Leasing vs. Financing

When you're shopping around for your next car, one of the major decisions you need to make is whether to lease or finance it. Both options have their advantages, but which avenue is the right one to take? At Russ Darrow Chrysler Jeep Dodge Ram (CJDR) of West Bend, we're going to show the differences between leasing and financing. You'll see the pros and cons of each option, and you'll be able to decide which one is best for you.

Leasing Your Next Car

There are many advantages to leasing a car. When you're unsure of whether you want to buy the car, leasing is a great option to consider. Lease periods are generally only three years long, so you can either purchase the vehicle or lease a different model when the lease period ends. Leasing is a great option for indecisive drivers who are unsure of a vehicle they'd want to commit to.

When you lease a vehicle, your monthly payments are much lower than if you'd financed the vehicle. However, you're paying to drive the car, not own it. When it comes to maintenance, the dealership covers your oil changes and multi-point inspections.

Although there are some great benefits to leasing a vehicle, there are some other factors you should be aware of. Mileage is important when leasing your vehicle. You're given a set of miles you can drive, usually 1,000 a month which equals to 12,000 a year. If you go over your mileage, you'll have to pay for each additional mile you drive. Over time, this can add up.

Financing Your Next Car

The major benefit to financing your car is that you're the proud owner. You can drive as far as you want, and you can do whatever you want in terms of adding accessories and parts to your vehicle. When you buy your vehicle, you get a warranty that covers most maintenance for a certain period of time. Over time, automotive issues can become more serious and costly, and your warranties have expiration dates.

Financing a car leads to higher monthly payments, but you're paying to own the car. When you own the car, you can do whatever you want with it. You're not locked into a 3-year period. You can trade it in or sell it whenever you please. You can even use the car as a bargaining chip when it's time to upgrade to a new set of wheels.

Picking the Best Option

The decision to lease or finance your next car is entirely up to you. There are many factors to consider. If you have a lengthy commute, you may want to consider financing. If you have a great deal of monthly expenditures, you may want to lease your next car. The important thing is to assess your situation and, using the information you just learned, make the best judgment.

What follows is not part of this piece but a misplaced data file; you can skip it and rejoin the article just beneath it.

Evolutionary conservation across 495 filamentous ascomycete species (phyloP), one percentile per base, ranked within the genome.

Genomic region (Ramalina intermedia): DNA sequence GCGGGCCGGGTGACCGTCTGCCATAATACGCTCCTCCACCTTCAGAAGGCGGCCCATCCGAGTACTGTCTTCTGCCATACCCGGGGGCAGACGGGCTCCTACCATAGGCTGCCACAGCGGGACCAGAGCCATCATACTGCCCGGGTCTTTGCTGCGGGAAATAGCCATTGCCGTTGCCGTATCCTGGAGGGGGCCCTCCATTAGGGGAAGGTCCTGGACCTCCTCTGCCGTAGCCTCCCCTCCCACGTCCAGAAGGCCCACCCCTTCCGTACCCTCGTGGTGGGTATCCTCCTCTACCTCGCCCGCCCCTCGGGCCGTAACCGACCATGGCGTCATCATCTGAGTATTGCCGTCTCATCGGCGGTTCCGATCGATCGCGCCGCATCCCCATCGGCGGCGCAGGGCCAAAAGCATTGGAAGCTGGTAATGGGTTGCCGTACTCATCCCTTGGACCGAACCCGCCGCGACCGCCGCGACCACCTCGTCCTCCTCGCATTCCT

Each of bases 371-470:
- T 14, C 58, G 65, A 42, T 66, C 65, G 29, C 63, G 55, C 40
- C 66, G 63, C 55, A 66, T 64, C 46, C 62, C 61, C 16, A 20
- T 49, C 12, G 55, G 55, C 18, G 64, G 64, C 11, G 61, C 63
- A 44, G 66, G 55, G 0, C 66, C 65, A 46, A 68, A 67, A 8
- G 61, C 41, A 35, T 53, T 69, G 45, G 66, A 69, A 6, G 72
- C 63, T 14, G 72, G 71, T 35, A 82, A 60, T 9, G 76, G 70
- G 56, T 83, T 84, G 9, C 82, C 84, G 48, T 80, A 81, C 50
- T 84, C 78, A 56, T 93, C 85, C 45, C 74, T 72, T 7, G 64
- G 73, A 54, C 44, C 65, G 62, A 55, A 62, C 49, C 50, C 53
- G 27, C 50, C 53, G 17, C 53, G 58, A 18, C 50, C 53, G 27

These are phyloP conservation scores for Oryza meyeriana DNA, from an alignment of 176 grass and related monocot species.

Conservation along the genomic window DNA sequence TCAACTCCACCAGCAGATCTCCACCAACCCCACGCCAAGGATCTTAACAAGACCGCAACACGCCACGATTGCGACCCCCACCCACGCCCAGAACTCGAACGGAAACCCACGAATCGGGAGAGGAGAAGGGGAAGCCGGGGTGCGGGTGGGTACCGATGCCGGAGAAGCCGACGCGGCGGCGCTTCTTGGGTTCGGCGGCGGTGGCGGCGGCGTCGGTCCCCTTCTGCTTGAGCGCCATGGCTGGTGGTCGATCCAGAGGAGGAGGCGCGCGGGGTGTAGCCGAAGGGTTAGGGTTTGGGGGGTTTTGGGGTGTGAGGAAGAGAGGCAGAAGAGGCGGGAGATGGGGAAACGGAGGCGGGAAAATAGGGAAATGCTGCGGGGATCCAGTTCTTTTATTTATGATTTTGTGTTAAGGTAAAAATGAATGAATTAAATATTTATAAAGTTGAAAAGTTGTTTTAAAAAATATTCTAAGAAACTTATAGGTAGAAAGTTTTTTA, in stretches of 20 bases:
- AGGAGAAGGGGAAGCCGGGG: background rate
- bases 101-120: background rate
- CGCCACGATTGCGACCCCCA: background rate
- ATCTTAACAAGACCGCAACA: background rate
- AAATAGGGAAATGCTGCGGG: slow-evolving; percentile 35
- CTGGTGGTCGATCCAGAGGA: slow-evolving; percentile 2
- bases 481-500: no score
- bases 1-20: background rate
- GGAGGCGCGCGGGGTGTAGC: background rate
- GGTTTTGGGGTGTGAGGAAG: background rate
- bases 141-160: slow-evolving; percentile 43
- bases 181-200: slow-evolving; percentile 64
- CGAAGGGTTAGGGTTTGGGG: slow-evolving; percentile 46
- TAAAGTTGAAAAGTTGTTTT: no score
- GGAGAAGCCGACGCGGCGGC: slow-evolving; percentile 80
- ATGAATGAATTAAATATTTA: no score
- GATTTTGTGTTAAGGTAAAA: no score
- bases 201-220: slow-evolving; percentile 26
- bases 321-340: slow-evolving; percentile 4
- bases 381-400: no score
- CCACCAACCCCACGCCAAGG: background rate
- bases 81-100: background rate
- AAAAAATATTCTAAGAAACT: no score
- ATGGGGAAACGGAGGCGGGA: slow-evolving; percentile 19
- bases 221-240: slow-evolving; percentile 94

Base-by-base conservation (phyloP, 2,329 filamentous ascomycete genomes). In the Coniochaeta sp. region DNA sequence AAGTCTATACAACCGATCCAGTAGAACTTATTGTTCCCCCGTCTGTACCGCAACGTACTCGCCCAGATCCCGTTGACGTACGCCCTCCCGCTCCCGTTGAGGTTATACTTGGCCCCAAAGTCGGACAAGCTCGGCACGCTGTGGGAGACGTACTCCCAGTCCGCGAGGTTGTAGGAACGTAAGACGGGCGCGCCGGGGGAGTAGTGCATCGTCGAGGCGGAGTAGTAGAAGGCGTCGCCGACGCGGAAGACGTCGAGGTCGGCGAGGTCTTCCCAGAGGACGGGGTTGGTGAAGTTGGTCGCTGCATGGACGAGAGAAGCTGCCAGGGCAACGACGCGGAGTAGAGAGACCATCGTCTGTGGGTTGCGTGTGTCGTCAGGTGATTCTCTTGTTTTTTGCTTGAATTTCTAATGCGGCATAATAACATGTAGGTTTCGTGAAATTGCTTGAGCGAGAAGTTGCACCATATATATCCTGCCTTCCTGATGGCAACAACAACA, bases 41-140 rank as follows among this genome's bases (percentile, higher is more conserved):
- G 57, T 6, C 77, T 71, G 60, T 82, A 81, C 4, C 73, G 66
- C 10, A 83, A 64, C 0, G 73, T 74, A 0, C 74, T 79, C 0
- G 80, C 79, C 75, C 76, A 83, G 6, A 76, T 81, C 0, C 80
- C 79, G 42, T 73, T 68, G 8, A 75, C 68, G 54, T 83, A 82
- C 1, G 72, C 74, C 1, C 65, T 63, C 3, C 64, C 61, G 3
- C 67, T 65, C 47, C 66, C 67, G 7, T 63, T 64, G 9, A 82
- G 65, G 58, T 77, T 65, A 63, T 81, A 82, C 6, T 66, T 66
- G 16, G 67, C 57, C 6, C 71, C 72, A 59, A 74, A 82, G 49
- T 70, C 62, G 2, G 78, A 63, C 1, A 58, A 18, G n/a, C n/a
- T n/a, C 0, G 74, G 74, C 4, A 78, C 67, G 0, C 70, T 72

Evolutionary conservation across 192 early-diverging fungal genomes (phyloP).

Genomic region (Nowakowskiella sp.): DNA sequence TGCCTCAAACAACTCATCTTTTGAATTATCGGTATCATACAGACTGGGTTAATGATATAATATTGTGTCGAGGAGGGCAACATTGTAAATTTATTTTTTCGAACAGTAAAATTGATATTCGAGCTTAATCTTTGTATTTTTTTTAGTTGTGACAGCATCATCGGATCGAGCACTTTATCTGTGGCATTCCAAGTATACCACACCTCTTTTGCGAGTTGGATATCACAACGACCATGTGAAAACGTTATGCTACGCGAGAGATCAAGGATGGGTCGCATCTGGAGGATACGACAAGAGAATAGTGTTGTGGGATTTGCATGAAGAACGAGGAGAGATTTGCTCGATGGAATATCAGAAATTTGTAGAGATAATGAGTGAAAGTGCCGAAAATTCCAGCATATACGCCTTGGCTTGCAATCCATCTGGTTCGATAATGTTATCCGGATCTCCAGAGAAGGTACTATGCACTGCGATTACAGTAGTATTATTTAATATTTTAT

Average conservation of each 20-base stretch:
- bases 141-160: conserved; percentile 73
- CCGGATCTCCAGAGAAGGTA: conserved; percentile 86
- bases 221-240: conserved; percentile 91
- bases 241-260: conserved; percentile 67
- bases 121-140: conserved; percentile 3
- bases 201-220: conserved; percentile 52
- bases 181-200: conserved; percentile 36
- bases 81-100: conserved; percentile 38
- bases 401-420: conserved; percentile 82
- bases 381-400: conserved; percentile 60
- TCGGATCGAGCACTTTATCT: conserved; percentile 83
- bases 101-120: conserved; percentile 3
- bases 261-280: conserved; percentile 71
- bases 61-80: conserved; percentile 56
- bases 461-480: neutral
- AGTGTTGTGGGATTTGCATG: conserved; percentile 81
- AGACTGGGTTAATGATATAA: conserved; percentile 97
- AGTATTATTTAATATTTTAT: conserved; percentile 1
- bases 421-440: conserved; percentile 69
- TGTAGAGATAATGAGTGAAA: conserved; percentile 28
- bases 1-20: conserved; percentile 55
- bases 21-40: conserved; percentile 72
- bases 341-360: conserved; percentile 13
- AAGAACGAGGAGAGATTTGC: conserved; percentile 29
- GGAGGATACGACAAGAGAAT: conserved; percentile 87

When you're ready, we at Russ Darrow CJDR of West Bend are here to help you make the best decision toward your next car. Feel free to contact us for more information.

CLICK HERE TO SEE OUR CURRENT LEASING SPECIALS.

WHEN YOU LEASE...
Monthly Payments

Monthly lease payments are usually lower than monthly finance payments because you are paying only for the vehicle's depreciation rather than the full purchase price during the lease term, plus rent charges (like interest). Alternatively, you can lease a more expensive vehicle for the same monthly payment as financing.

WHEN YOU FINANCE...
Monthly Payments
Monthly finance payments are usually higher than monthly lease payments because you are paying for the entire purchase price of the vehicle, plus interest and other finance charges, and taxes. For the same monthly payment as leasing, you must finance a less expensive vehicle.

Vehicle Return
You may return the vehicle at lease end, pay any end-of-lease costs and "walk away."

 Vehicle Return
You have to sell or trade the vehicle when you decide you want a different vehicle.

 Future Value
The lessor has the risk of the future market value of the vehicle. You generally have the opportunity to gain any vehicle equity.

  Future Value
You have the risk of the vehicle's market value when you trade or sell it. You would also have any vehicle equity.

Up Front Costs
Up-front costs of leasing a vehicle are usually less than up-front financing costs. They typically include the first month's payment, a refundable security deposit, registration fees and sometimes local taxes. Up-front costs can include:

    Capitalized cost reduction
    Taxes
    Other government or lessor charges
    Optional insurance and services
    First monthly payment
    Refundable security deposit
    Prior lease balance
    Prior credit balance


Up Front Costs
Up-front costs of buying a vehicle are typically greater than up-front leasing costs. They typically include the cash price or a down payment, sales taxes on the full price of the vehicle, registration fees and other government charges. Up-front costs can include:

    Cash price or down payment
    Sales tax
    Other taxes
    Other government or lender charges
    Optional insurance and services
    First monthly payment
    No refundable security deposit
    Prior lease balance
    Prior credit balance

Total Costs
The total costs of leasing a vehicle for a fixed period are generally less than for financing because of lease savings on depreciation and gap coverage; reduced sales tax; and the time value of money benefits.

    Depreciation
    Gap coverage
    Sales/Use tax
    Time value of money

 Total Costs
The total costs of financing a vehicle for a fixed period are generally more than for leasing because of higher costs of depreciation and gap liability, more sales tax and the time value of money differences.

    Depreciation
    Gap coverage
    Sales tax
    Time value of money